A Kaiser Permanente Center for Health Research study funded by the American Diabetic Association analyzed data from more than 40,000 women and found that those who gained more than 40 pounds during pregnancy were nearly twice as likely to have a baby weighing nine pounds or more.
According to this article in Medical News Today, this is the first study comparing women who gain more than 40 pounds, which is considered excessive (by whom is not mentioned) and women who are actively treating their gestational diabetes. Women who gain 40 pounds or more are more likely to have a “heavy baby” than their diabetes-treating counterparts.
Another finding is that 20 percent of women who gain 40 pounds or more have 9 pound babies, while 12 percent of women who gain less than 40 pounds have 9 pound babies.
“Too many women gain too much weight during pregnancy. This extra weight puts them at higher risk for having heavy babies, and these babies are programmed to become overweight or obese later in life,” said study lead author Teresa Hillier, MD, MS, an endocrinologist and senior investigator at the Kaiser Permanente Center for Health Research in Oregon and Hawaii. “A big baby also poses serious risks for both mom and baby at birth—for mothers, vaginal tearing, bleeding, and often C-sections, and for the babies, stuck shoulders and broken collar bones. ” [Emphasis mine]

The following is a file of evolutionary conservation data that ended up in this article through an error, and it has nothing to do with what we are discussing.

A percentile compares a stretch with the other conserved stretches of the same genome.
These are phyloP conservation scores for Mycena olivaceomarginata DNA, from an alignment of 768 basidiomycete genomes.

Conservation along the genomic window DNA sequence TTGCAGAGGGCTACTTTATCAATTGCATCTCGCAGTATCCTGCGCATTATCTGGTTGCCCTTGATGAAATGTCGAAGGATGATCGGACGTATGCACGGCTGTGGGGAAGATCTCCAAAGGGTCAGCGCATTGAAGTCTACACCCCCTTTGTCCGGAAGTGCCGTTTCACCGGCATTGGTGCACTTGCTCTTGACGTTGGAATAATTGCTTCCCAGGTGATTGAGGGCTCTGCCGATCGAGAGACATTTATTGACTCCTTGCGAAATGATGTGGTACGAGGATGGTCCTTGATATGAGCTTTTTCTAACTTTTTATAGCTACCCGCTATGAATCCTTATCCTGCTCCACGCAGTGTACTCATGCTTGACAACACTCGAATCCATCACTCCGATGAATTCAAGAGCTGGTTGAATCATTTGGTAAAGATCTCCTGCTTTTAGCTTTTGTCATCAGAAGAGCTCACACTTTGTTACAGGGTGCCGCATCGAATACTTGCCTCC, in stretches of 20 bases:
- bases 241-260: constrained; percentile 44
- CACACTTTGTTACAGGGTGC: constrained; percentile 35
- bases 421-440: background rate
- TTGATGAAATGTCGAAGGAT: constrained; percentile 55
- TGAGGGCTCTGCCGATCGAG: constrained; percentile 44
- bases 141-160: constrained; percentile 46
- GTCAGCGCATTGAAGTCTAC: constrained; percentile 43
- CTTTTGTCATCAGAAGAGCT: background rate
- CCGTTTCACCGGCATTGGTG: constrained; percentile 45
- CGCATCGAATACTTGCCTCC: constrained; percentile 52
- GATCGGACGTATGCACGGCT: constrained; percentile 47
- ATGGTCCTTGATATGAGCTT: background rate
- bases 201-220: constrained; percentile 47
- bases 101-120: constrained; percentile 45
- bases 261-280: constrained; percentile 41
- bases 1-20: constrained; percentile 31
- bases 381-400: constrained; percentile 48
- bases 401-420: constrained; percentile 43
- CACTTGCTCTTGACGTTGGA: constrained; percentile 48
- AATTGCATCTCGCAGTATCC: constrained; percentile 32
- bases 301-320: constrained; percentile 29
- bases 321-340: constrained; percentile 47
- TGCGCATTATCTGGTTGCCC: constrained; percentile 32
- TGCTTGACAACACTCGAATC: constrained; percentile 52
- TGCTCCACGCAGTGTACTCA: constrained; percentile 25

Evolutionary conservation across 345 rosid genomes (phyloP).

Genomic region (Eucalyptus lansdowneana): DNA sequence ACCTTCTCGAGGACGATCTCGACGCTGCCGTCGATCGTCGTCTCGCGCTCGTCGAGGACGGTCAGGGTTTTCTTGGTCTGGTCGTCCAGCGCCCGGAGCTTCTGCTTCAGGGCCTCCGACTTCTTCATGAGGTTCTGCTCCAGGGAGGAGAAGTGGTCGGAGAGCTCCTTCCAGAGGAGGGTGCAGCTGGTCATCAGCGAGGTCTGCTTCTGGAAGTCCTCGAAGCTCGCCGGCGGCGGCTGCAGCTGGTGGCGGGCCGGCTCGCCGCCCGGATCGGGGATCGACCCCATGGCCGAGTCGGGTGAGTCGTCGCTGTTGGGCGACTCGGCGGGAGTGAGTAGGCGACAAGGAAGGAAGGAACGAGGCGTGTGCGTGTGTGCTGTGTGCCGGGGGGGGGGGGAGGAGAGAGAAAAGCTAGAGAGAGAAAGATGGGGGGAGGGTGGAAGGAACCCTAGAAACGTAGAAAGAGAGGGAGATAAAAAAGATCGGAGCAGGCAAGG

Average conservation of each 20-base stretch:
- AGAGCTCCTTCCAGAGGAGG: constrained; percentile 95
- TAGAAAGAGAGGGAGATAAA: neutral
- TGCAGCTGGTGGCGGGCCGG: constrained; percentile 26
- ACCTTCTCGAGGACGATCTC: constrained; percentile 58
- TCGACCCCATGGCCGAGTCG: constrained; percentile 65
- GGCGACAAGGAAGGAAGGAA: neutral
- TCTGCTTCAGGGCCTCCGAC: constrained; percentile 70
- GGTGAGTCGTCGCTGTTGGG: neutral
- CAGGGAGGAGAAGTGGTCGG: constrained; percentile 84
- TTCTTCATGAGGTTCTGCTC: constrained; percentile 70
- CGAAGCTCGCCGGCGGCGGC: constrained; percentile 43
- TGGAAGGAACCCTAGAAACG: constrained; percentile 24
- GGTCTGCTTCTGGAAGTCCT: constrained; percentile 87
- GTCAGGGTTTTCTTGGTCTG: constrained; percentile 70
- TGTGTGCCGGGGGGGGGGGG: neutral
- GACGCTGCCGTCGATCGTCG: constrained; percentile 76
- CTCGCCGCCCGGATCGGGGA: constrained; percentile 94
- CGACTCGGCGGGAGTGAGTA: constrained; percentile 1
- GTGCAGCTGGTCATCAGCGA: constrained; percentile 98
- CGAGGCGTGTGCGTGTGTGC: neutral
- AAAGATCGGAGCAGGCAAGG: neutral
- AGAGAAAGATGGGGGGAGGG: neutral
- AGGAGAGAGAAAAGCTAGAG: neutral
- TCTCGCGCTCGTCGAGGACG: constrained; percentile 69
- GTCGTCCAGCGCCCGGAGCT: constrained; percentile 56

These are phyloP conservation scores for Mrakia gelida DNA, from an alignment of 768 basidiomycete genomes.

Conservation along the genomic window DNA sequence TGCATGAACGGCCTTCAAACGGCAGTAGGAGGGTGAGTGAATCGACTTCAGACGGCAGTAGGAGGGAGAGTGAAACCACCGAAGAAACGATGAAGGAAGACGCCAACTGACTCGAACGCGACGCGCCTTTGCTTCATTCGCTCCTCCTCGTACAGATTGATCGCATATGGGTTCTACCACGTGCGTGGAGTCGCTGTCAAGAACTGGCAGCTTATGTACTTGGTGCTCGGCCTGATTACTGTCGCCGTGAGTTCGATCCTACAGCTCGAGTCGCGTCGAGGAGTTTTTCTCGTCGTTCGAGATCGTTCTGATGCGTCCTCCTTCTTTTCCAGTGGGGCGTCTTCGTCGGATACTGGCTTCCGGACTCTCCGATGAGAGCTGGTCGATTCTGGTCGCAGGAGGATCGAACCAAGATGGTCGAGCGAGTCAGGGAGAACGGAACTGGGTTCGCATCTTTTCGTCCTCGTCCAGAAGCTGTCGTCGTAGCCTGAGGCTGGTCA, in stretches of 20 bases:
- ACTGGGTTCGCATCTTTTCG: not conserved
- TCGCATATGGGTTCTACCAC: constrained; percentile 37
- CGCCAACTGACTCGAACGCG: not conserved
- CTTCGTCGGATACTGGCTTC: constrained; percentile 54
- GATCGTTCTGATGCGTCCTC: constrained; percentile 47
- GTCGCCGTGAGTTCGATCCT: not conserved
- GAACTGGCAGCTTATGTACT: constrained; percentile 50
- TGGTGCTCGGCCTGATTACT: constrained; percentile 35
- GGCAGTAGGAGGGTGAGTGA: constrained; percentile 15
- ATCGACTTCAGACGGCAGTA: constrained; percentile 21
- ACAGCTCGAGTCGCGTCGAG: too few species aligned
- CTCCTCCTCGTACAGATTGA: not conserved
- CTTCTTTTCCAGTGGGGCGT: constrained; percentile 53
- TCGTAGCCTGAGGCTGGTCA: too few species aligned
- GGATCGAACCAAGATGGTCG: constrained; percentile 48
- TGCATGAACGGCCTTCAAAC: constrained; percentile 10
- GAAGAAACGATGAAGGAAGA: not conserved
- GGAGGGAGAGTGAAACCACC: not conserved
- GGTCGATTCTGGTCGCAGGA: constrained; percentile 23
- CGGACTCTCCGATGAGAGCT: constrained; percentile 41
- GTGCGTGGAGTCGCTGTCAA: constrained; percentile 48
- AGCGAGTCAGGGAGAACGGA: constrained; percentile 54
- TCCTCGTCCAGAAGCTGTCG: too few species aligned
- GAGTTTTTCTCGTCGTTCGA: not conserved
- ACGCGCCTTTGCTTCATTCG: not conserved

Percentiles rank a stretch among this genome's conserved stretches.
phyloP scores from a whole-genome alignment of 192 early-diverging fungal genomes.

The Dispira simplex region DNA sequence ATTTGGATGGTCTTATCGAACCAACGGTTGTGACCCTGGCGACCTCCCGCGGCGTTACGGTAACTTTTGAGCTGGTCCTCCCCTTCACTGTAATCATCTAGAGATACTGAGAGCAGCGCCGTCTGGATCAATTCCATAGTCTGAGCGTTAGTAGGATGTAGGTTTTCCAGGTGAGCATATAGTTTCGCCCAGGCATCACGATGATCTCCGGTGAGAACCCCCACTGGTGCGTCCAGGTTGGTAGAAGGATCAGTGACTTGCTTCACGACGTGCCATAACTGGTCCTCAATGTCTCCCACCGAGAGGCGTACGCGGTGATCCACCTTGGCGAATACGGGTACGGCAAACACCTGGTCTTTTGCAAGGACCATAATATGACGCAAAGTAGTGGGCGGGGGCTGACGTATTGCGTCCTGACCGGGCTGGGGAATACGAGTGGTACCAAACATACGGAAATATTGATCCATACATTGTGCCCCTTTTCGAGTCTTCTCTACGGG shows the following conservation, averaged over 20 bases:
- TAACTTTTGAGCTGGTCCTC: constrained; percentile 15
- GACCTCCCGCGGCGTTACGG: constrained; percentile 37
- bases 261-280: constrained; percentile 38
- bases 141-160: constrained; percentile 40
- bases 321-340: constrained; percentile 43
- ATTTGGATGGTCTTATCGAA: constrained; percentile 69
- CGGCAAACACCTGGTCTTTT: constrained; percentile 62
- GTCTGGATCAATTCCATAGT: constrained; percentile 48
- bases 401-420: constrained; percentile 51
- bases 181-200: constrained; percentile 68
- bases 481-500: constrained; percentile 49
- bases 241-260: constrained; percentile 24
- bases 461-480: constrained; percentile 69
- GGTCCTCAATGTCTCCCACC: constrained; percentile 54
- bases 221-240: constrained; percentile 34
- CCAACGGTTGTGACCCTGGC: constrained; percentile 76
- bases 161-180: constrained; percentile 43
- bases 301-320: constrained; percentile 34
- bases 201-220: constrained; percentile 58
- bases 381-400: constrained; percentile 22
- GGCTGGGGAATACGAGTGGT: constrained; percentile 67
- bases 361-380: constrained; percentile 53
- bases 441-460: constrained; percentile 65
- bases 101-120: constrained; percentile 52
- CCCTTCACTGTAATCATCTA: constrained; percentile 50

This article follows in the wake of another urging pregnant women to “think twice about high-fat foods.” Inthis study from the University of Cincinnati and the Medical College of Georgia, researchers concluded that fat causes the placenta in rats to go into “overdrive” and overfeed the fetus.
Helen N. Jones, Ph.D., thefirst author of the study had this to say:
“We hope this research will ultimately help reduce the number of babies suffering from birth injuries, decrease C-section rates, and lower the risk of babies becoming overweight or obese later in life.”
Also quoted in the article was Gerald Weissmann, M.D., Editor-in-Chief of The FASEB Journal:
“It’s no secret that big women tend to have big babies, but now we know that there’s more at play than genetics. Cutting back on fatty foods during pregnancy might decrease the chance of having a baby that becomes overweight in the future.”
Of the many conclusions being drawn in these two studies, the most noteworthy are that macrosomic babies are programmed for obesity later in life by being larger than the average baby in utero, women can control the size of their babies by a) controlling their weight gain in pregnancy or b) eating less fat and that larger than average babies will cause birth injuries.
Almost one half of all cases of permanent brachial plexus injuries occur in infants weighing less than 4,500 g (9 lbs., 15 oz.). That means one half does not.